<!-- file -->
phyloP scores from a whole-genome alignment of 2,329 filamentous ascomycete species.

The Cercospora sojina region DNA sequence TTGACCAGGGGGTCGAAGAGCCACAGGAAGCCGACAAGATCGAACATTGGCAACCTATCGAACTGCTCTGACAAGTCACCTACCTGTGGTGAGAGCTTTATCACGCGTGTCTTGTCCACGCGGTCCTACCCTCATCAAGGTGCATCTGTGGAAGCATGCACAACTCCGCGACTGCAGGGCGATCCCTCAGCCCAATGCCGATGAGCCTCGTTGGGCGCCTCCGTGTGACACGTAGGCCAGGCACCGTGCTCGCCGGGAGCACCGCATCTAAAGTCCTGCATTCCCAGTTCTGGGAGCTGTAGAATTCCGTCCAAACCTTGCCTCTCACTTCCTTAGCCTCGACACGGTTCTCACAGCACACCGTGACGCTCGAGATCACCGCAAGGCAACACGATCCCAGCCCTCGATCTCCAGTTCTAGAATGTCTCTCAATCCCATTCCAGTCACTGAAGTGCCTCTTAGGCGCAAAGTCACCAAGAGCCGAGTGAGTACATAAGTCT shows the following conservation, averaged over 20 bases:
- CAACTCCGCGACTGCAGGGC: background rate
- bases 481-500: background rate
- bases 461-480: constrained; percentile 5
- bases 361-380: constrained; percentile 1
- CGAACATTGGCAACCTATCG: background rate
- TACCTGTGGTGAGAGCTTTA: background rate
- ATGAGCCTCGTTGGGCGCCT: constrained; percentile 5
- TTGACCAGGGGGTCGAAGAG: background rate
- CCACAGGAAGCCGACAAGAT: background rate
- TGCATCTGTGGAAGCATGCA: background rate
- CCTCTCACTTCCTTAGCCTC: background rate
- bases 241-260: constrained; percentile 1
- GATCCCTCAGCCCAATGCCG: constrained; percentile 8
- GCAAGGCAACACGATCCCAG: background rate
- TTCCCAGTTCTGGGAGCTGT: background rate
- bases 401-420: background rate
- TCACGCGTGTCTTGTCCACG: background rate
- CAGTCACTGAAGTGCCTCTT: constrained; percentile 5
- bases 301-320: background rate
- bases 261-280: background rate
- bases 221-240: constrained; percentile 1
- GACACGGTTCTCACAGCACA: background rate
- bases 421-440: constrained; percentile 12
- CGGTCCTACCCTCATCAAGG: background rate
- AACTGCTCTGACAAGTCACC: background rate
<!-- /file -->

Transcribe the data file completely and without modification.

phyloP scores from a whole-genome alignment of 2,329 filamentous ascomycete species.

The Cercospora sojina region DNA sequence TTGACCAGGGGGTCGAAGAGCCACAGGAAGCCGACAAGATCGAACATTGGCAACCTATCGAACTGCTCTGACAAGTCACCTACCTGTGGTGAGAGCTTTATCACGCGTGTCTTGTCCACGCGGTCCTACCCTCATCAAGGTGCATCTGTGGAAGCATGCACAACTCCGCGACTGCAGGGCGATCCCTCAGCCCAATGCCGATGAGCCTCGTTGGGCGCCTCCGTGTGACACGTAGGCCAGGCACCGTGCTCGCCGGGAGCACCGCATCTAAAGTCCTGCATTCCCAGTTCTGGGAGCTGTAGAATTCCGTCCAAACCTTGCCTCTCACTTCCTTAGCCTCGACACGGTTCTCACAGCACACCGTGACGCTCGAGATCACCGCAAGGCAACACGATCCCAGCCCTCGATCTCCAGTTCTAGAATGTCTCTCAATCCCATTCCAGTCACTGAAGTGCCTCTTAGGCGCAAAGTCACCAAGAGCCGAGTGAGTACATAAGTCT shows the following conservation, averaged over 20 bases:
- CAACTCCGCGACTGCAGGGC: background rate
- bases 481-500: background rate
- bases 461-480: constrained; percentile 5
- bases 361-380: constrained; percentile 1
- CGAACATTGGCAACCTATCG: background rate
- TACCTGTGGTGAGAGCTTTA: background rate
- ATGAGCCTCGTTGGGCGCCT: constrained; percentile 5
- TTGACCAGGGGGTCGAAGAG: background rate
- CCACAGGAAGCCGACAAGAT: background rate
- TGCATCTGTGGAAGCATGCA: background rate
- CCTCTCACTTCCTTAGCCTC: background rate
- bases 241-260: constrained; percentile 1
- GATCCCTCAGCCCAATGCCG: constrained; percentile 8
- GCAAGGCAACACGATCCCAG: background rate
- TTCCCAGTTCTGGGAGCTGT: background rate
- bases 401-420: background rate
- TCACGCGTGTCTTGTCCACG: background rate
- CAGTCACTGAAGTGCCTCTT: constrained; percentile 5
- bases 301-320: background rate
- bases 261-280: background rate
- bases 221-240: constrained; percentile 1
- GACACGGTTCTCACAGCACA: background rate
- bases 421-440: constrained; percentile 12
- CGGTCCTACCCTCATCAAGG: background rate
- AACTGCTCTGACAAGTCACC: background rate